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Disability and Domestic Citizenship: Voice, Gender, and the Making of the Subject

Disability and Domestic Citizenship: Voice, Gender, and the Making of the Subject Page 511 Veena Das and Renu Addlakha T T he figures of the diseased and the disabled have been at the center of analysis in conceptualizing certain postmodern forms of sociality. Paul Rabinow (1996) formulated the concept of biosociality to suggest the emergence of associational communities around particular biological conditions. Many others (Ginsburg 1989; Rapp 1999) have theorized that major transformations in biotechnology have led to new forms of community in which people with disability or impairment have formed associational relationships in order to act in civil society and to influence, on the one hand, the decisions of the state, and on the other, the course of scientific research. But while such political mobilizations are extremely important in changing the environment of the disabled, they locate the subject positions of the disabled firmly within a liberal political regime. Issues of sexuality and reproduction can only be addressed in such a framework in terms of the legal rights guaranteed by the state to its community of citizens. As Anne Finger (1992: 9) states the issue, “It is easier for us to talk about — and formulate — strategies of discrimination in employment, education, and housing, than talk about our http://www.deepdyve.com/assets/images/DeepDyve-Logo-lg.png Public Culture Duke University Press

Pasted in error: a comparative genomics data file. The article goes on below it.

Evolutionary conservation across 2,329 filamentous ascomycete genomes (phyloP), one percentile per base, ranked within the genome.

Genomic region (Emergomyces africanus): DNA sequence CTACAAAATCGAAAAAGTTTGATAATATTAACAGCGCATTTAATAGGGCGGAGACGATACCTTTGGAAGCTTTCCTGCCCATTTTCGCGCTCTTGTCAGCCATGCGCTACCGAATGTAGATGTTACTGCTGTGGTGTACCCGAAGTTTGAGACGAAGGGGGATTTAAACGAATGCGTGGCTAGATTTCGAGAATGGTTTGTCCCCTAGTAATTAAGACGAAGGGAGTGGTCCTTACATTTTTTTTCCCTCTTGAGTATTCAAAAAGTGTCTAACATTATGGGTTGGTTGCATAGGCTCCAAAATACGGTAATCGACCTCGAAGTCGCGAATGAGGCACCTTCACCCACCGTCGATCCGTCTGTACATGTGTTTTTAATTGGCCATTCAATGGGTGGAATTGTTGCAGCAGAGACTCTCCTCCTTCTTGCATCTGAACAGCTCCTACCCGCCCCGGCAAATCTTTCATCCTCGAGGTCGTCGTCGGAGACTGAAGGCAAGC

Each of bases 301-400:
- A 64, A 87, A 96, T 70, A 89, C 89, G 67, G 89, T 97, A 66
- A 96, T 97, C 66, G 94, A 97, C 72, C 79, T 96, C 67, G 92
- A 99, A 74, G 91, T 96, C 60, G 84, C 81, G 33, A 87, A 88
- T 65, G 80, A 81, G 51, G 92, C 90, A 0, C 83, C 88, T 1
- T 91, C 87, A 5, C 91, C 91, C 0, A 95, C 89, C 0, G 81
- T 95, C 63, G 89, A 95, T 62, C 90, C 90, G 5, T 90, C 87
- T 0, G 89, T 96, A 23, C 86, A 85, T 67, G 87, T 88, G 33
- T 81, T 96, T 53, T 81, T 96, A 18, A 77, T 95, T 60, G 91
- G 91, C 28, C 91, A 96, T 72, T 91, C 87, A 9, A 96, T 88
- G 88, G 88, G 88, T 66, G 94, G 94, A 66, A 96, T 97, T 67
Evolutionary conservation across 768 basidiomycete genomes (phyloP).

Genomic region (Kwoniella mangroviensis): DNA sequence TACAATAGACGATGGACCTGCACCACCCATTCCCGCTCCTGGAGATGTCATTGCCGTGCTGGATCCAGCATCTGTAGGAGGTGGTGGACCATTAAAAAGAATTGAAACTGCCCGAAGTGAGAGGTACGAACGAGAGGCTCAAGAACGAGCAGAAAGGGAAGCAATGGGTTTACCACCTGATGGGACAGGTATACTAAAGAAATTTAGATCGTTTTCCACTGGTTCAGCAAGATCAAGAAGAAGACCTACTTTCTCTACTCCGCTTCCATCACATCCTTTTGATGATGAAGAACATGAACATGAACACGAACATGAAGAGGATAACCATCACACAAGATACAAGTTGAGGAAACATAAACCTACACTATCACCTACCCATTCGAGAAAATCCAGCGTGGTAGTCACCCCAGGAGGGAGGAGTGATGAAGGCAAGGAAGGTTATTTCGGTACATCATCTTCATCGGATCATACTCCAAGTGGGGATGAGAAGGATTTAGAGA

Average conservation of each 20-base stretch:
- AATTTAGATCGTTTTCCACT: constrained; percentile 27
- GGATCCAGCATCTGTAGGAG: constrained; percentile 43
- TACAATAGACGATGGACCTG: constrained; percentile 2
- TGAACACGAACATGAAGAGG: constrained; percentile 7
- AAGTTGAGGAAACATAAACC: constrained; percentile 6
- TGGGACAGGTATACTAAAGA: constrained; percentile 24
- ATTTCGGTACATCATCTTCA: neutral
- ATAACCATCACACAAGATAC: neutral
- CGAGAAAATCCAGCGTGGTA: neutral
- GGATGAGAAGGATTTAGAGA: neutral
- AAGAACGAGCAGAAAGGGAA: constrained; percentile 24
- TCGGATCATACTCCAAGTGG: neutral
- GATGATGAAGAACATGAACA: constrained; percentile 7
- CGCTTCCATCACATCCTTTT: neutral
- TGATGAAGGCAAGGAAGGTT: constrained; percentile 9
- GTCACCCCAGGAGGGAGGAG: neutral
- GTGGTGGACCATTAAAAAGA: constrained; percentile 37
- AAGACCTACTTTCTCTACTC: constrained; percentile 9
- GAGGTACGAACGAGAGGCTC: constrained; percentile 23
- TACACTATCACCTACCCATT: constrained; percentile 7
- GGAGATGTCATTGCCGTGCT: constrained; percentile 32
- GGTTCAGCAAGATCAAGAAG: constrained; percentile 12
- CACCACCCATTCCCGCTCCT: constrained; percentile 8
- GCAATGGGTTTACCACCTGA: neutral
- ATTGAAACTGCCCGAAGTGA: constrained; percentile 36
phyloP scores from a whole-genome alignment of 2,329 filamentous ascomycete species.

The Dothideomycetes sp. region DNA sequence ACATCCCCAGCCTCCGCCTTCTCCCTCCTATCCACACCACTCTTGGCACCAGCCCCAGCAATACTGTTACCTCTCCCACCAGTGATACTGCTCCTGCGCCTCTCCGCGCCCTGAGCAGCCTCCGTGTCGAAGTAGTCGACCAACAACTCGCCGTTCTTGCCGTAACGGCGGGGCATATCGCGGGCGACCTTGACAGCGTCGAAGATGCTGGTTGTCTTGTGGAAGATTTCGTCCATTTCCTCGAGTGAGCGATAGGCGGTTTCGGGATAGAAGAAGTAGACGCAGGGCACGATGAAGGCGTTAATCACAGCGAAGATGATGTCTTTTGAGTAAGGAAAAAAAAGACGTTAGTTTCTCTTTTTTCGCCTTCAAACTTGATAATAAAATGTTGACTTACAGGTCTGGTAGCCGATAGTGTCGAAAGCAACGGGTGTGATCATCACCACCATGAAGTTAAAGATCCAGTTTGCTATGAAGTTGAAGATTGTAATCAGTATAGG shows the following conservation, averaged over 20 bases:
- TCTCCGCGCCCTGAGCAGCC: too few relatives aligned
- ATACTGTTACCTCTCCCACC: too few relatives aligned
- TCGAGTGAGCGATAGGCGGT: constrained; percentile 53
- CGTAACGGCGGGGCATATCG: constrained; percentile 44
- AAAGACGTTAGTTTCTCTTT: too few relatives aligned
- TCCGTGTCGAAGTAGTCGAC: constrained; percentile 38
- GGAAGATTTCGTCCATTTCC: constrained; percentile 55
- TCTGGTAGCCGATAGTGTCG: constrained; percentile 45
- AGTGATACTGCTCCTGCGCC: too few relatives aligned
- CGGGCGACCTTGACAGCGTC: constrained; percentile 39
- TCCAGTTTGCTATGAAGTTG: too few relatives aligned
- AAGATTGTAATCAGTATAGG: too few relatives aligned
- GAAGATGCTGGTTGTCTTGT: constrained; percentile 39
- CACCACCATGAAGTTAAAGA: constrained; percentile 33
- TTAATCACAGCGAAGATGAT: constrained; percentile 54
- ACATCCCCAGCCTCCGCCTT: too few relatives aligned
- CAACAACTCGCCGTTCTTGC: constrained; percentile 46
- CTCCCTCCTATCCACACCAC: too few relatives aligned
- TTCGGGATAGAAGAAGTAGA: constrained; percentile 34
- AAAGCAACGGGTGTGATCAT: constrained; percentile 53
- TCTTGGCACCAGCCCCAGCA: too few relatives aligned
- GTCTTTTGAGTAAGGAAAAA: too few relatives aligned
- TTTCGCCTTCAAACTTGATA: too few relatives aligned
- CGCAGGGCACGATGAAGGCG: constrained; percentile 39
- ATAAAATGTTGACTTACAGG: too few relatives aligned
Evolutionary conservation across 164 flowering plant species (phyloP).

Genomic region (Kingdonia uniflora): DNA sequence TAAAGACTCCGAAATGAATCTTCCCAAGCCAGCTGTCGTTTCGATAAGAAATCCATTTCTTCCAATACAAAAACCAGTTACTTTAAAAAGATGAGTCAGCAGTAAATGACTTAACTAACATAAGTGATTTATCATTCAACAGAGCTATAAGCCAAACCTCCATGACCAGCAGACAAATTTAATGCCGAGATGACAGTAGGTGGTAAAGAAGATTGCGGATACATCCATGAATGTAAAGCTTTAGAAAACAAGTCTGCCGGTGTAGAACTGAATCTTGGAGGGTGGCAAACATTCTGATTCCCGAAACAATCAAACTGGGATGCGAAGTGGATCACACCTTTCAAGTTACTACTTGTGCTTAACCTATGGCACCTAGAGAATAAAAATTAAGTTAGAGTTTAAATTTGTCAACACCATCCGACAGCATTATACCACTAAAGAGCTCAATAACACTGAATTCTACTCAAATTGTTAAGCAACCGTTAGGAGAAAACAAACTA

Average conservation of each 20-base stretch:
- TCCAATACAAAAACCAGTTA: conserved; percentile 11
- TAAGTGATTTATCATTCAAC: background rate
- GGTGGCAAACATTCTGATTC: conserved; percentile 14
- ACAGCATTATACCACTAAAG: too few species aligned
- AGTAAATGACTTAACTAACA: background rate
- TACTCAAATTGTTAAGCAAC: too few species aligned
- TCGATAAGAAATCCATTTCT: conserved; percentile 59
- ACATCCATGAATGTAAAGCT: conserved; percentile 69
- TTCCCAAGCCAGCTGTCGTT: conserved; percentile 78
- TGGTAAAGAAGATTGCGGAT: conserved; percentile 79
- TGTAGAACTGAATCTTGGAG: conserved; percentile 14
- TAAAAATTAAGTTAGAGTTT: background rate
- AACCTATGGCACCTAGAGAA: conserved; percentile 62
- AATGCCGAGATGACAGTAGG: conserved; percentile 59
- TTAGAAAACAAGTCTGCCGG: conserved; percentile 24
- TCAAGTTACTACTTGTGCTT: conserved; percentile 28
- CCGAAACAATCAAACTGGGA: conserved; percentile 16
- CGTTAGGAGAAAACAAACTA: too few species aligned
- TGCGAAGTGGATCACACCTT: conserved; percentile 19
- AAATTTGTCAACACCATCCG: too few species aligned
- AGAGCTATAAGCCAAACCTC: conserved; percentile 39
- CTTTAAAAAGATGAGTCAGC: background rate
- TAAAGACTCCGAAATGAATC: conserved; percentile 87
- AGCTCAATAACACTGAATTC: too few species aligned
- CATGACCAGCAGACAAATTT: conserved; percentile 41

Disability and Domestic Citizenship: Voice, Gender, and the Making of the Subject

Public Culture , Volume 13 (3) – Oct 1, 2001

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Publisher
Duke University Press
Copyright
Copyright 2001 by Duke University Press
ISSN
0899-2363
eISSN
1527-8018
DOI
10.1215/08992363-13-3-511
Publisher site
See Article on Publisher Site

Abstract

Page 511 Veena Das and Renu Addlakha T T he figures of the diseased and the disabled have been at the center of analysis in conceptualizing certain postmodern forms of sociality. Paul Rabinow (1996) formulated the concept of biosociality to suggest the emergence of associational communities around particular biological conditions. Many others (Ginsburg 1989; Rapp 1999) have theorized that major transformations in biotechnology have led to new forms of community in which people with disability or impairment have formed associational relationships in order to act in civil society and to influence, on the one hand, the decisions of the state, and on the other, the course of scientific research. But while such political mobilizations are extremely important in changing the environment of the disabled, they locate the subject positions of the disabled firmly within a liberal political regime. Issues of sexuality and reproduction can only be addressed in such a framework in terms of the legal rights guaranteed by the state to its community of citizens. As Anne Finger (1992: 9) states the issue, “It is easier for us to talk about — and formulate — strategies of discrimination in employment, education, and housing, than talk about our

Journal

Public CultureDuke University Press

Published: Oct 1, 2001

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